My father owned a convenient store in Haïti, a small town, about forty-five minutes from Port-Au-Prince; the Capital of Haïti. During the summer, our family often spent a few days vacationing there, since there was also a house right behind the store. But I recalled one particular weekend, my aunt and I went up there alone, since her mom (Aunt Sawsaw” was the one in charge of the store. I was probably 13, while she was 18 years old.
That Saturday morning, when aunt Sawsaw had to run some errands, she left my aunt and I alone in the store. But, since she knew how much we loved sardine, she gave us a long lecture before she left.
“You see that box of sardine on the shelf up there?”
After we looked up, we said: “Yes Aunt Sawsaw.”
“Now, whenever I come back, if I don’t see it right at the same spot, I better find the money in the cash register. “Do you hear me?”
“Yes!” We both humbly answered.
Immediately after aunt Sawsaw left, we climbed on a high chair and grabbed the last box of sardine. After we seasoned it with some lime and hot pepper, we ate it with some fresh bread, and avocado. In fact, we even had some cookies for dessert, plus some soda to seal the deal. “If we were going to get in trouble, it might as well be all worth it.”
Well, to be honest, this was not my reasoning. Because, even at thirteen, I was still very gullible. In fact, everyone knew I could not lie for a million $$$. So my aunt being aware of this fact, and out of fear that I would end up telling her mother the truth, made it her mission to rehearse the whole scenario with me prior to her mother’s arrival. Yes, we spent the whole day rehearsing.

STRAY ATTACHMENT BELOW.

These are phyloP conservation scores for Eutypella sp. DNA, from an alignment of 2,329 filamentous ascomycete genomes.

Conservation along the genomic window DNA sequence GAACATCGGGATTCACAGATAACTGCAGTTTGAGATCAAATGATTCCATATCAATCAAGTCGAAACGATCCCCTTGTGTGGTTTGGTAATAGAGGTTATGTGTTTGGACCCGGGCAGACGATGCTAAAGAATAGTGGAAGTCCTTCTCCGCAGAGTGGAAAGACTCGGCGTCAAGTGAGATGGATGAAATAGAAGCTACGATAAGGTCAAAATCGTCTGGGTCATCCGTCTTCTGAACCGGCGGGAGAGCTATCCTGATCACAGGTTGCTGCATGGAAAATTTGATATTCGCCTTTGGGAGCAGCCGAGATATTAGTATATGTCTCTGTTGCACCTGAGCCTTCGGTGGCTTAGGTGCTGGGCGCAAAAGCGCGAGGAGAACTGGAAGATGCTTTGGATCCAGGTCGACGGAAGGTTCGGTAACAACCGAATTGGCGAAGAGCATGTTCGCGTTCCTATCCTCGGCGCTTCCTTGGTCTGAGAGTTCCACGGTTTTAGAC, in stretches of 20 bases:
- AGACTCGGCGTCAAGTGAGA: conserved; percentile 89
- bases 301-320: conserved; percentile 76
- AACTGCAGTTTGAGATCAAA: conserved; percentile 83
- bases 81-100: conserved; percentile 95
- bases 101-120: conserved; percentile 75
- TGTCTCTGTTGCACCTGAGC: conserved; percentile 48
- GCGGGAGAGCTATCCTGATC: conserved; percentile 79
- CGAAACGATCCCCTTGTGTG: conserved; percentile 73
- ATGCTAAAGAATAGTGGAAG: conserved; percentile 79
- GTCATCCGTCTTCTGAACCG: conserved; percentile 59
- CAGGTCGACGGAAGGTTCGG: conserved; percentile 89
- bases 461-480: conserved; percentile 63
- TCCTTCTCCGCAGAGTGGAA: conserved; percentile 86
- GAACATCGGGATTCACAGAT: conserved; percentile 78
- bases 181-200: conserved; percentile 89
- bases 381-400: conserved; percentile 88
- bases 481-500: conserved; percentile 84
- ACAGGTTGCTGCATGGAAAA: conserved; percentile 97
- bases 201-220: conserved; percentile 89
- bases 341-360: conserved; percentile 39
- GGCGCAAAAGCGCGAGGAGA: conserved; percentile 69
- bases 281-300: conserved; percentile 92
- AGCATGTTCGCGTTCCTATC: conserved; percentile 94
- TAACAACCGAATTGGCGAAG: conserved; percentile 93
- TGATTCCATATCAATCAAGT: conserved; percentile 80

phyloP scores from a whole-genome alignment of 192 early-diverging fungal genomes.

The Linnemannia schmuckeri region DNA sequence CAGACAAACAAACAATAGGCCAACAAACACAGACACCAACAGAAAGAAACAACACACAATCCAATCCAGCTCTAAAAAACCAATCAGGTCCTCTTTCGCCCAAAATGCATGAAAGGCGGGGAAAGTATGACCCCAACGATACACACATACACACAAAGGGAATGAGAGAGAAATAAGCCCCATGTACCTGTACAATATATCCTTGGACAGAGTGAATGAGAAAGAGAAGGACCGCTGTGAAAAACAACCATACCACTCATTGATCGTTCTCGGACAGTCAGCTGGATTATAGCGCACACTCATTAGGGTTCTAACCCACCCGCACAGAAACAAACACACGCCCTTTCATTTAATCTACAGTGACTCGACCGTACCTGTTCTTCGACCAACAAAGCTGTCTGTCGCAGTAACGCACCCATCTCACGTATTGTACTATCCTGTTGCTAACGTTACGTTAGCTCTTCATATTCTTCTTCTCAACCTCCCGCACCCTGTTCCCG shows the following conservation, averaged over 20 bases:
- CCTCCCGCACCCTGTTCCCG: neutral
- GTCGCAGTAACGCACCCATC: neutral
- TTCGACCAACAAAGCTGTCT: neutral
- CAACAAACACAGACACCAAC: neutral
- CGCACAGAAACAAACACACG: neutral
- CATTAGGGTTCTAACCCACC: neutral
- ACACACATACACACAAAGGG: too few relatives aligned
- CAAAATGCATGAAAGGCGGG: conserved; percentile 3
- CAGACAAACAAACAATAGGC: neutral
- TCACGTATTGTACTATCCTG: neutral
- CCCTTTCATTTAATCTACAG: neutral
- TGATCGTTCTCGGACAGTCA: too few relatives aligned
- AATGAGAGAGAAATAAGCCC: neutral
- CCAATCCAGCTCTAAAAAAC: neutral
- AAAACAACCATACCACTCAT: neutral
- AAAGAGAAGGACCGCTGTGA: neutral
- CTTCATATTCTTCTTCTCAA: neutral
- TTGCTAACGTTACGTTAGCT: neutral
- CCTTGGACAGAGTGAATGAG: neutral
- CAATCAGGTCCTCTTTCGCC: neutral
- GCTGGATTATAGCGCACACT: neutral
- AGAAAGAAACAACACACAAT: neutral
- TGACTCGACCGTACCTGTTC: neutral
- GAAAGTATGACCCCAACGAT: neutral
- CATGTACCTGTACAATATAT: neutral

“Listen to me! ” She said. “I know you don’t know how to lie, but you must try to remember what I’m about to tell you, or we’re both in deep trouble! “Whenever my mother ask you about the box of sardine, even if she waits till next year or five years from now, you must always give her the same answer: “We sold the box of sardine right after she left.”
I answered, “Yes auntie.”
“Again, if she says, “Where is the box of sardine?” You are to answer:
“We sold it and placed the money in the cash register drawer.”
If she says “What did you girls ate while I was away?” You must answer:
“We ate some peanut butter and bread, and had some lemonade.”
Two hours later when aunt Sawsaw finally arrived, her first glimpse was the high shelf. Of course the sardine was gone. Then she said “Oh! I see the box of sardine is gone?”
I promptly replied, “Yes auntie, we sold it to a fat lady with a red dress, and the money is right in the cash register.”
She said: “I see. Mm-Mm!”
A couple minutes later, when my aunt came to greet her, she said: “So you girls ate the sardine?”
My aunt answered “No mom, we sold it to a young girl, right after you left, and the money is in the cash register drawer.
Aunt Sawsaw said: “I see. Mm-Mm!”
About four hours later, right before bed time, aunt Sawsaw called me: “Nadège, grab the comb, come and scratch my scalp so I can tell you some tales.” (It was common in our Country at night to listen to the old folks sotries prior to bedtime.”
“Ok aunt Sawsaw!”
I rushed toward the room with great anticipation because I loved to listen to her old stories. But, just about fifteen minutes later, in the midst one of her story she stopped, then after she stretched her arms, closed her eyes as if she was falling asleep, then said,
“So, with what did you girls ate the sardine again? Did you girls broiled some plantains and had some lemonade?”
I answered: “No aunt Sawsaw. “We ate it with some bread, had some cold soda, and some cookies for dessert right after you left!”